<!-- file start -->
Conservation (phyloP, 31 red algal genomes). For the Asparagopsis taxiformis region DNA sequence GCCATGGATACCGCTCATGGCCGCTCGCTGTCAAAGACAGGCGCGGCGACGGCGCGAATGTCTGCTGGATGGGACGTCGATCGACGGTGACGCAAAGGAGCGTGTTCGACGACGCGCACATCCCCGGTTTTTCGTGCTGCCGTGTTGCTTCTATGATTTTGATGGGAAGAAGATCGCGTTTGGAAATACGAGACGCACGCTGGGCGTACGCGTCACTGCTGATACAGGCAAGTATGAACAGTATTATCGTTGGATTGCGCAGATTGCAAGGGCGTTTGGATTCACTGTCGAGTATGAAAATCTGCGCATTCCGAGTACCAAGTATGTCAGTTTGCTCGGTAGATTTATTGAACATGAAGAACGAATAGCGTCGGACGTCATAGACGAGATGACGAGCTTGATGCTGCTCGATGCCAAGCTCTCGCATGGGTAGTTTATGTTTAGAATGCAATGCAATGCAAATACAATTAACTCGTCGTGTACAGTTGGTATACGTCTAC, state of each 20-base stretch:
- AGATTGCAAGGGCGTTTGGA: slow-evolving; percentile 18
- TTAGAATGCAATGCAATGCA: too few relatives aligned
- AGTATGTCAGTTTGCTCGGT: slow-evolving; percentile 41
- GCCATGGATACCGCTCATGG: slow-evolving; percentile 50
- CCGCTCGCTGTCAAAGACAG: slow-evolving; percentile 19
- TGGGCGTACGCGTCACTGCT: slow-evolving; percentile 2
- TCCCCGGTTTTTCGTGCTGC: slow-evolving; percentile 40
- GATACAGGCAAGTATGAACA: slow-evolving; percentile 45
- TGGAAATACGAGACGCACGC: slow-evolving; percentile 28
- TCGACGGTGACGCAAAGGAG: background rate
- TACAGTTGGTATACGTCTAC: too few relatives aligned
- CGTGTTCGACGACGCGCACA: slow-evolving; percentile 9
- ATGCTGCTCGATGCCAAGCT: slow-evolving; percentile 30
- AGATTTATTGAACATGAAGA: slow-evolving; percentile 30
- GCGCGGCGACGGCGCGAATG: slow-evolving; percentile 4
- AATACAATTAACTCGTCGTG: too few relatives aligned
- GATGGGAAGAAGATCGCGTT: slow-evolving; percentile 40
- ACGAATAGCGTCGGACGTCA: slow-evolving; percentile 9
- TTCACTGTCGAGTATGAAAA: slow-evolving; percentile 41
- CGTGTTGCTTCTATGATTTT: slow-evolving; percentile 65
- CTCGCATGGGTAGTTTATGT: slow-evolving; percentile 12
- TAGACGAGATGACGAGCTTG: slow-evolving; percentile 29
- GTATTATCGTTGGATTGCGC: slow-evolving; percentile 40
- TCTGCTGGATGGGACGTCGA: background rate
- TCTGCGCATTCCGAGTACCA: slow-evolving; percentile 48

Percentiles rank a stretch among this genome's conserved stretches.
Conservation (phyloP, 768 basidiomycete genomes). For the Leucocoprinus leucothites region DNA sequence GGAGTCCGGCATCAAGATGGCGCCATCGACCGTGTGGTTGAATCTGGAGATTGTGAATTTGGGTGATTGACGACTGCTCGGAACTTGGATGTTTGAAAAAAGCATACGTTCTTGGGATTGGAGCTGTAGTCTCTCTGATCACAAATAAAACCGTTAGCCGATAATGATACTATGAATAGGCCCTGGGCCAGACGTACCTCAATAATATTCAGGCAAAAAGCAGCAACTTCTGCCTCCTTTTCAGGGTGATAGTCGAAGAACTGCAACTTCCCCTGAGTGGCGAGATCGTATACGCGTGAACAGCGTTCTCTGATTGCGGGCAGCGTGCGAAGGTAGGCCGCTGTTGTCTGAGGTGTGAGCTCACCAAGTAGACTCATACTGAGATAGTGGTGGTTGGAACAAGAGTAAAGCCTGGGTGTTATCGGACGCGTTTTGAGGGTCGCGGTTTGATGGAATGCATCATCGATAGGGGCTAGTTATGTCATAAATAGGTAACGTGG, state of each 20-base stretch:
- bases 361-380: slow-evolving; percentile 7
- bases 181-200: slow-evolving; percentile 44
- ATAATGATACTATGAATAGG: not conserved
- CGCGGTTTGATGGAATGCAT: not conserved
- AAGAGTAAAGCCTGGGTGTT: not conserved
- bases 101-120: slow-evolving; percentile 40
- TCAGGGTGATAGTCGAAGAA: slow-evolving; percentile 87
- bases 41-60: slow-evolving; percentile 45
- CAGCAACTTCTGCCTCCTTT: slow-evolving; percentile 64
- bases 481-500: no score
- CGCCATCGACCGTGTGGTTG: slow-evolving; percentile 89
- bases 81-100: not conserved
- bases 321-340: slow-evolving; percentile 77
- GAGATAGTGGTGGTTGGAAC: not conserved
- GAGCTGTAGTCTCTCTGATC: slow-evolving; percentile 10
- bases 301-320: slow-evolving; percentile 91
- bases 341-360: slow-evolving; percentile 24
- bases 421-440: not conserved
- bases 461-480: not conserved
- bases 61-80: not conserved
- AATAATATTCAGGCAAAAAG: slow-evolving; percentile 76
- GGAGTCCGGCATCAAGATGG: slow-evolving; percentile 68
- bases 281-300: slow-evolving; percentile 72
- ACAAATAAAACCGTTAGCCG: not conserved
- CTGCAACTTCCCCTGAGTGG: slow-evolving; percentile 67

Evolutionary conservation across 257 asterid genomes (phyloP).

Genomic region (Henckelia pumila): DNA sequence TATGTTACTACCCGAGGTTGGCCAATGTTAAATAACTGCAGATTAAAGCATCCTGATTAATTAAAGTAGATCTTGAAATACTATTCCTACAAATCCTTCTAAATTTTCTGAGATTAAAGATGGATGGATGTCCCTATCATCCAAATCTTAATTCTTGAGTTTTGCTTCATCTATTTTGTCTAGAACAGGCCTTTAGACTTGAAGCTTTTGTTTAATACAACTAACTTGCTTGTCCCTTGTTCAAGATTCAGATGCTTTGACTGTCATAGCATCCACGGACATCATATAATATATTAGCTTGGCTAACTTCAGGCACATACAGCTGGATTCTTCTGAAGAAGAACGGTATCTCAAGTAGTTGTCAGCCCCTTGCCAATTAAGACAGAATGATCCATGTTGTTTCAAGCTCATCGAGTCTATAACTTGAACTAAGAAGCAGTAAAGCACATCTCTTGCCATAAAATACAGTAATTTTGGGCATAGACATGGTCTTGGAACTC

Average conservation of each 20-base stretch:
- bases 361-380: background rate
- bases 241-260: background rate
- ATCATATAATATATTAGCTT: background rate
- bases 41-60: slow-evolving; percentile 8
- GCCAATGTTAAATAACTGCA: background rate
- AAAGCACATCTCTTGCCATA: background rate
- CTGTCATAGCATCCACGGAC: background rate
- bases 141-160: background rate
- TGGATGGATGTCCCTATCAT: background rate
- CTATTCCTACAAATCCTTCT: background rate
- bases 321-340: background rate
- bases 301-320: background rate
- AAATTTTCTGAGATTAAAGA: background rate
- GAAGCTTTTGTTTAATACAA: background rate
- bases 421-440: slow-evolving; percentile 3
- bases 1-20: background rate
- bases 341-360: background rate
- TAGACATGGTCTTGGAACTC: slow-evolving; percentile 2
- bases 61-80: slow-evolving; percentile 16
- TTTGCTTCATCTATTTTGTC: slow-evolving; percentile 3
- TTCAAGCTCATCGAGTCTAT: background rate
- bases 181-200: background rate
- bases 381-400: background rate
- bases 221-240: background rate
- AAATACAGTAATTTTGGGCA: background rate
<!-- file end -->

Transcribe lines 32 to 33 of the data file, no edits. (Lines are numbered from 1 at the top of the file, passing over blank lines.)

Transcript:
- CGCGGTTTGATGGAATGCAT: not conserved
- AAGAGTAAAGCCTGGGTGTT: not conserved